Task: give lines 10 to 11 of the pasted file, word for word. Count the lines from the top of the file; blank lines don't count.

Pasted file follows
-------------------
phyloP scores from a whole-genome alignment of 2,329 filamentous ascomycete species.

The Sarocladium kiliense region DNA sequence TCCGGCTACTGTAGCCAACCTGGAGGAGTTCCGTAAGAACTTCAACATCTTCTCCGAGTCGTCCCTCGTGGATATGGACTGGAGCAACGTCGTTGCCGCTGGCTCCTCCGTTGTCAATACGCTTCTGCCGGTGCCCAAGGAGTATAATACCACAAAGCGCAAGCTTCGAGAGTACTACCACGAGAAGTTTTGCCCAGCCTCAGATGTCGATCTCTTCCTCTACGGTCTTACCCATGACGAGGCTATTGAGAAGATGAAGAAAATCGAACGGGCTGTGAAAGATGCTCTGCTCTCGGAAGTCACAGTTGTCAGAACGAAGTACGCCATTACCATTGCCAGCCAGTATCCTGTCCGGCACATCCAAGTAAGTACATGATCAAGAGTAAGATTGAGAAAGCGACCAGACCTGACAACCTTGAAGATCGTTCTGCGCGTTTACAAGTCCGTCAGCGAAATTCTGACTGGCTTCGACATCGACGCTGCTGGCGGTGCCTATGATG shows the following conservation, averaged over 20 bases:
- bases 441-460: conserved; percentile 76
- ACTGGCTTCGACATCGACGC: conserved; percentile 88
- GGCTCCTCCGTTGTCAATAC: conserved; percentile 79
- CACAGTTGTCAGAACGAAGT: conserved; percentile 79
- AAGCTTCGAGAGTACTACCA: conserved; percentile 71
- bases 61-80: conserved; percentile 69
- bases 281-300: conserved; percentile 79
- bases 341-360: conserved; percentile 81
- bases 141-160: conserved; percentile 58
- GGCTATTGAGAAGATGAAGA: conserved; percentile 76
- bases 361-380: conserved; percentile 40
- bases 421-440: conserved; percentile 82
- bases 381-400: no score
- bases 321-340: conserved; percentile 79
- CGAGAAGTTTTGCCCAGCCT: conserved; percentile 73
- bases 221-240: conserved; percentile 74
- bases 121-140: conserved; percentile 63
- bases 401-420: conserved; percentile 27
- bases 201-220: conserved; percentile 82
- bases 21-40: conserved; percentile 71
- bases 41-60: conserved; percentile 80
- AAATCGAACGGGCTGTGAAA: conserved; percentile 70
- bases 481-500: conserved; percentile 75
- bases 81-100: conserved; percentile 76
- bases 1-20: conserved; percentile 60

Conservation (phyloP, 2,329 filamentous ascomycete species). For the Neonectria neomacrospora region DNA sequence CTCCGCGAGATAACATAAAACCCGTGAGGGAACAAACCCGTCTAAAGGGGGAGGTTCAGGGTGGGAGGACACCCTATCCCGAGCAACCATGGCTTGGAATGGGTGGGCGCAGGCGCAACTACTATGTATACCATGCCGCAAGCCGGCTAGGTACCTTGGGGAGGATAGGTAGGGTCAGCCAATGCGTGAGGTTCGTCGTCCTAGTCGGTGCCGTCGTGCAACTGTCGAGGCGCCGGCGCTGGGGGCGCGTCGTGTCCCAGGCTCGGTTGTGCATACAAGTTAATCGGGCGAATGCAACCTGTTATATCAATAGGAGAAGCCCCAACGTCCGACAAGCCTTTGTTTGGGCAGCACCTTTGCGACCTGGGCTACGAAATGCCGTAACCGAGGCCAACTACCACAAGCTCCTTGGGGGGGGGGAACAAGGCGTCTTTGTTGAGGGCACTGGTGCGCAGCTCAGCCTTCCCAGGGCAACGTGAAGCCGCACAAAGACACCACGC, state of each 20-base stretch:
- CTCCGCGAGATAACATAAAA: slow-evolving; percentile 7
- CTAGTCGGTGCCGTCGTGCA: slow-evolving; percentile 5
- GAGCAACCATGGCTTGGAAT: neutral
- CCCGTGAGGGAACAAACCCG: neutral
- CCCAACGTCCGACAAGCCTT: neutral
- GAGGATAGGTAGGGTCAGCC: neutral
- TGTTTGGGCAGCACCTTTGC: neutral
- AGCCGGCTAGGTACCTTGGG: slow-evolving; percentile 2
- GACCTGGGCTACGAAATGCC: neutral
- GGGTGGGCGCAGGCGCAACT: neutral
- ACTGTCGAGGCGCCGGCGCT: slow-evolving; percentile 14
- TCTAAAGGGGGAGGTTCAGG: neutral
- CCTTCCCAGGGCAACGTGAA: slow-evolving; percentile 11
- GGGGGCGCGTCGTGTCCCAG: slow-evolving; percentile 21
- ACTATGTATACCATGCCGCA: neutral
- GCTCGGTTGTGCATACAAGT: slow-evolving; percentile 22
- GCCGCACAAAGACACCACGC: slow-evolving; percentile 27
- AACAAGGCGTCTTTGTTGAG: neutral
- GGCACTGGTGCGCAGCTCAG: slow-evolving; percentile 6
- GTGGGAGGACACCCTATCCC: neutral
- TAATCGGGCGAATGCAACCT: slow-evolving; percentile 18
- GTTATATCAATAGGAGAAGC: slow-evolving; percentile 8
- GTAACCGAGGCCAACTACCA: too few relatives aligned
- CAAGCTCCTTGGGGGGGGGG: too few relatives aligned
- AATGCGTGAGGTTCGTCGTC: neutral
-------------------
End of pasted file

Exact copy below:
- bases 341-360: conserved; percentile 81
- bases 141-160: conserved; percentile 58